Coloring, Geeking, Watching, Witching, & More | What We’re Reading

Last week I asked my cohorts at LJ/School Library Journal and Junior Library Guild about “alternative” reads, then sat back and waited for the deluge. There was no deluge. I got freaked out. I needed some input besides my Stalin-era crime novel, after all. So then I re-asked the gang, telling them to please save me from the “nightmare” of no WWR entries. That plea opened the floodgates! We have some frequent and infrequent contributors to this week’s column, and they’re more than ready to discuss dreams, nightmares, outliers, relaxing, reading, out-of-stock books, oh, and spoilers! Anybody out there who hasn’t read Patricia Park’s Re Jane and wants to stay blissfully unaware of the ending, stop reading after Ashleigh’s witchcraft book review—and don’t say we didn’t warn you. If you have read it, by all means, check out Wendy’s take on the Korean-American update of Charlotte Brontë’s Jane Eyre.

Geek LoveMahnaz Dar, Associate Editor, SLJ Reviews
When I was a younger Mahnazling, I enjoyed many a tale of outsiders (sadly, I could relate all too well). I enjoyed S.E. Hinton’s aptly titled The Outsiders and Francesca Lia Block’s Dangerous Angels, which romanticized weirdos and freaks, but I’d have to say my all-time favorite outlier read was—and is—Katherine Dunn’s Geek Love (Knopf). This story of a husband and wife who use a combination of tricks to give birth—on purpose—to a family of freaks (that’s showbiz for you!) is disturbing yet full of heart. It’s one that’s stayed with me years later, and I can’t recommend it enough. (You’ll also learn the true meaning of the word geek: someone who bites the heads off of live chickens in front of audiences. Eat your heart out, Ozzy!)

innocenceLiz French, Senior Editor, LJ Reviews
I grabbed an ARC off the giveaway/going-away shelves last week: Czech memoirist/translator/ émigré/librarian Heda Margolius Kovály’s Innocence, Or, Murder on Steep Street (Soho Crime, tr. from Czech by Alex Zucker). The novel is set in 1950s Czechoslovakia, where nobody is safe from spying, snooping neighbors or the probing and surveillance by secret police and paranoia is more than justified. The action centers on a group of female ushers at a Prague cinema, all of whom have secrets. There’s a murder, then another, which subjects the women to police scrutiny. I enjoyed the author’s characterizations and her ability to convey the fear and distrust Czechoslovakians felt during the totalitarian, repressive Stalinist era. Kovály (1919–2010) knew whereof she wrote: her first husband was tried and executed by the Soviets during this time. Reading his fictionalized version of events in her life made me want to read her Holocaust memoir, Under a Cruel Star—yes, she survived several labor camps and made an escape and…reunited with her husband, who had also been incarcerated in a concentration camp. What a woman!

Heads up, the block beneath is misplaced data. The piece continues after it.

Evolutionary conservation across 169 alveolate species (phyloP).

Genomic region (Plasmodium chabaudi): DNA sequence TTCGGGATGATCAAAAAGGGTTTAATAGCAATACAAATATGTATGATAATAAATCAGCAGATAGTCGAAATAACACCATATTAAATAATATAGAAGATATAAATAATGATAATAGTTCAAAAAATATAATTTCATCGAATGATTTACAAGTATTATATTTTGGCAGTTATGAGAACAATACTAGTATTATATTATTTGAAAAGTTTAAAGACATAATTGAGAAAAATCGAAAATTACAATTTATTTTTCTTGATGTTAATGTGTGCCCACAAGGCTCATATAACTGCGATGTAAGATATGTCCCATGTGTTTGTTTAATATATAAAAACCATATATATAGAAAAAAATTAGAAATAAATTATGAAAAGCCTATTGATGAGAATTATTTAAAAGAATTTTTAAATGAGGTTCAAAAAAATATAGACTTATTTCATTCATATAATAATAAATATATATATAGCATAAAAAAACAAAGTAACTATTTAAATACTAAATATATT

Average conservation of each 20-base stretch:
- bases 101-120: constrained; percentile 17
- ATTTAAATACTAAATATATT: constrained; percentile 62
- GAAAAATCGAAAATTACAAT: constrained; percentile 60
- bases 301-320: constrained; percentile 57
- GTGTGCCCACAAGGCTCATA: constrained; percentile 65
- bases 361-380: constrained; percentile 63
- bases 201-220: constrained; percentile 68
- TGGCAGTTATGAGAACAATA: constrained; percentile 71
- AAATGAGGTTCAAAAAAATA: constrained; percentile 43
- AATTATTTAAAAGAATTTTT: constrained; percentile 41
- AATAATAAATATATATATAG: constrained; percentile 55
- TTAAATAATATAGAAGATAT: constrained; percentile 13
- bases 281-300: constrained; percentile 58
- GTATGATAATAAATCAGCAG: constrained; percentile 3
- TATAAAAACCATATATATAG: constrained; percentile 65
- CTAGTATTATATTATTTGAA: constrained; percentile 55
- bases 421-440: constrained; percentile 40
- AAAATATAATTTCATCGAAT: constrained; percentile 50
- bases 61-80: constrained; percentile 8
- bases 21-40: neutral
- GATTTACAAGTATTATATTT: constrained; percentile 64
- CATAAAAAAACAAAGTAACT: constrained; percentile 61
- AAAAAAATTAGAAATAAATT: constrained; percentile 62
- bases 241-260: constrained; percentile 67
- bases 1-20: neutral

Feet of the ChameleonGuy Gonzalez, Director, Content Strategy & Audience Development, LJS
As outliers go, soccer wasn’t even on my radar until last year’s World Cup—and it remains an outlier here in the United States, despite the Women’s National Team winning its third championship last month!—but since then, it’s absolutely dominated my reading as my thirst for learning more has remained unquenchable. My current read is Ian Hawkey’s Feet of the Chameleon: The Story of African Football (Portico), which starts with Nelson Mandela, in 2004, helping make the case to FIFA for South Africa’s hosting the 2010 World Cup with a personal recollection that’s arguably a perfect metaphor for football’s popularity and growth in former European colonies around the world: “On Robben Island, football was the only joyful release for the prisoners.” Not surprisingly, the history of soccer in Africa follows a familiar pattern of exploitation and export, segregation and scandal, but 50 pages in, it’s also clear that, much like in Brazil and other South American countries, many African countries have taken the simple game and put their own beautiful spin on it.

The Lake HouseBarbara Hoffert, Prepub Alert Editor, LJ
Barbara recently read Harper Lee’s Go Set a Watchman and she tells us here why we should, too. Barbara’s working on three author interviews now; here’s what she had to say about the books:

  1. Eli Gottlieb’s Best Boy (Liveright), a No.1 LibraryReads pick, is an excellent novel capturing what life is like for developmentally disabled adults, a nearly invisible community, and for personal reasons it’s especially moving to me.